“Why don’t we just say that in this country it’s pointless that we vote, as the ratings agencies, financial lobbies decide the governments,” a livid Di Maio said in a video on Facebook.
Later on Italian television he called for impeaching Mattarella.
“I hope that we can give the floor to Italians as soon as possible, but first we need to clear things up. First the impeachment of Mattarella... then to the polls,” Di Maio said


London police treating London crash as terrorist incident

Updated 26 min 57 sec ago
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London police treating London crash as terrorist incident

  • Authorities said in a statement Tuesday that a man in his 20s was arrested on suspicion of terrorist offences
  • Armed police immediately surrounded the silver car after it crashed at 7.37am

LONDON: London's Metropolitan Police say that they are treating the crash outside of Parliament as a terrorist incident.
Authorities said in a statement Tuesday that a man in his 20s was arrested on suspicion of terrorist offences.

British counter-terrorism police will lead the investigation into Tuesday’s car crash outside the UK parliament in London that injured “a number of pedestrians”, but Scotland Yard said it was still “keeping an open mind.”

“While we are keeping an open mind, the Met’s Counter-Terrorism Command is leading the investigation into the #Westminster incident,” the force said in a Twitter statement.

A “number of pedestrians” were injured when a car crashed into barriers outside Britain’s Houses of Parliament on Tuesday, with armed police swooping in to arrest the driver, the police force said.

 

 

“The male driver of the car was detained by officers at the scene,” the police statement said. “A number of pedestrians have been injured.”

None of the injuries are believed to be “life-threatening,” said police, who were yet to say if they suspected terrorism.

London Ambulance Service said they had treated two people at the scene for non-serious injuries and taken them to hospital.

Peter Rhodes, an assistant director of operations with the service, said: “We were called at 7.40am to reports of an incident on St Margaret Street, SW1. We sent a number of resources to the scene including three ambulance crews, responders in cars and an incident response officer.”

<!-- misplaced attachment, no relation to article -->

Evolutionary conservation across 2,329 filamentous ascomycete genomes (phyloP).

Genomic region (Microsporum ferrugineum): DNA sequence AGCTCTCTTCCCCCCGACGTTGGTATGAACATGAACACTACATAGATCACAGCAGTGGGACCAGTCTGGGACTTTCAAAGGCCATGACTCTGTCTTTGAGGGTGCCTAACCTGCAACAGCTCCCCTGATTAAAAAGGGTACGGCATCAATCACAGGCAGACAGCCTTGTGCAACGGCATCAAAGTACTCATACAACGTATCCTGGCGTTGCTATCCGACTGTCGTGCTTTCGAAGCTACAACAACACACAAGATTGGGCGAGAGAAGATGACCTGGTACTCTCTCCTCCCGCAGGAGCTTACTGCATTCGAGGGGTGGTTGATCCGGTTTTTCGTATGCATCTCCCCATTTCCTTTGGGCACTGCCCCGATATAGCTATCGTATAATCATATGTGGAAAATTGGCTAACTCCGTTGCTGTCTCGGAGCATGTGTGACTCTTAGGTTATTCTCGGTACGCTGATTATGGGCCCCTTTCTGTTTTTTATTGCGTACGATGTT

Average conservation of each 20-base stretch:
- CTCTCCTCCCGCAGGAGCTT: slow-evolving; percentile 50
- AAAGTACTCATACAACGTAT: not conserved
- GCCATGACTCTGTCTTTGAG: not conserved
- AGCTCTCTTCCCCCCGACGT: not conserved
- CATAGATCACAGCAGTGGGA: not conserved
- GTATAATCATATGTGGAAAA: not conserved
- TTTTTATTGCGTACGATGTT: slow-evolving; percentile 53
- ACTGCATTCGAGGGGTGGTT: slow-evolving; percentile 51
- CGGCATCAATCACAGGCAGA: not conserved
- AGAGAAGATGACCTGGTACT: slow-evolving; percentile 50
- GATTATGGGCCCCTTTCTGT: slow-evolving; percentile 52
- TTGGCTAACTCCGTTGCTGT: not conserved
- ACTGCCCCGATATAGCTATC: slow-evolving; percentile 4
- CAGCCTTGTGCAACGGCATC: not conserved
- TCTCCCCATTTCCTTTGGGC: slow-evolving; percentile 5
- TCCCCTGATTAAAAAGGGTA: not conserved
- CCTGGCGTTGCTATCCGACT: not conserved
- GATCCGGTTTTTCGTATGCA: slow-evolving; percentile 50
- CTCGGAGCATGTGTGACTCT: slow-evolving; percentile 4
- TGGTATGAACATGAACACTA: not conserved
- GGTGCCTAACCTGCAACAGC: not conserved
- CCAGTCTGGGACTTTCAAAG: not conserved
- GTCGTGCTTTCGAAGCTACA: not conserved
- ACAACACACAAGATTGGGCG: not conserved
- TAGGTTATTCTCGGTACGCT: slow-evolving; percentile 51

Armed police immediately surrounded the silver car after it crashed at 7.37am (06:37 GMT), pointing guns at the driver as he was removed from the vehicle, according to footage posted on Twitter.

Later images showed police holding the man, dressed in jeans and a black puffer jacket, in handcuffs as roads and Underground stations around parliament were sealed off.

Witness Ewalina Ochab told the Press Association that the incident “looked intentional.”

“I was walking on the other side. I heard some noise and someone screamed,” she said.

“I turned around and I saw a silver car driving very fast close to the railings, maybe even on the pavement.

“I think it looked intentional — the car drove at speed and toward the barriers.”

Westminster was the scene of a terror attack last year, when Khalid Masood, a 52-year-old British convert to Islam, drove a car at pedestrians on a bridge over the River Thames, before fatally stabbing a policeman on guard outside parliament.

The attack left five people dead and around 50 injured, and only ended when police shot Masood dead.

Britain endured a tumultuous period following the March 22 rampage, with four further terror attacks, including three in the capital at London Bridge, Finsbury Park and Parsons Green tube station.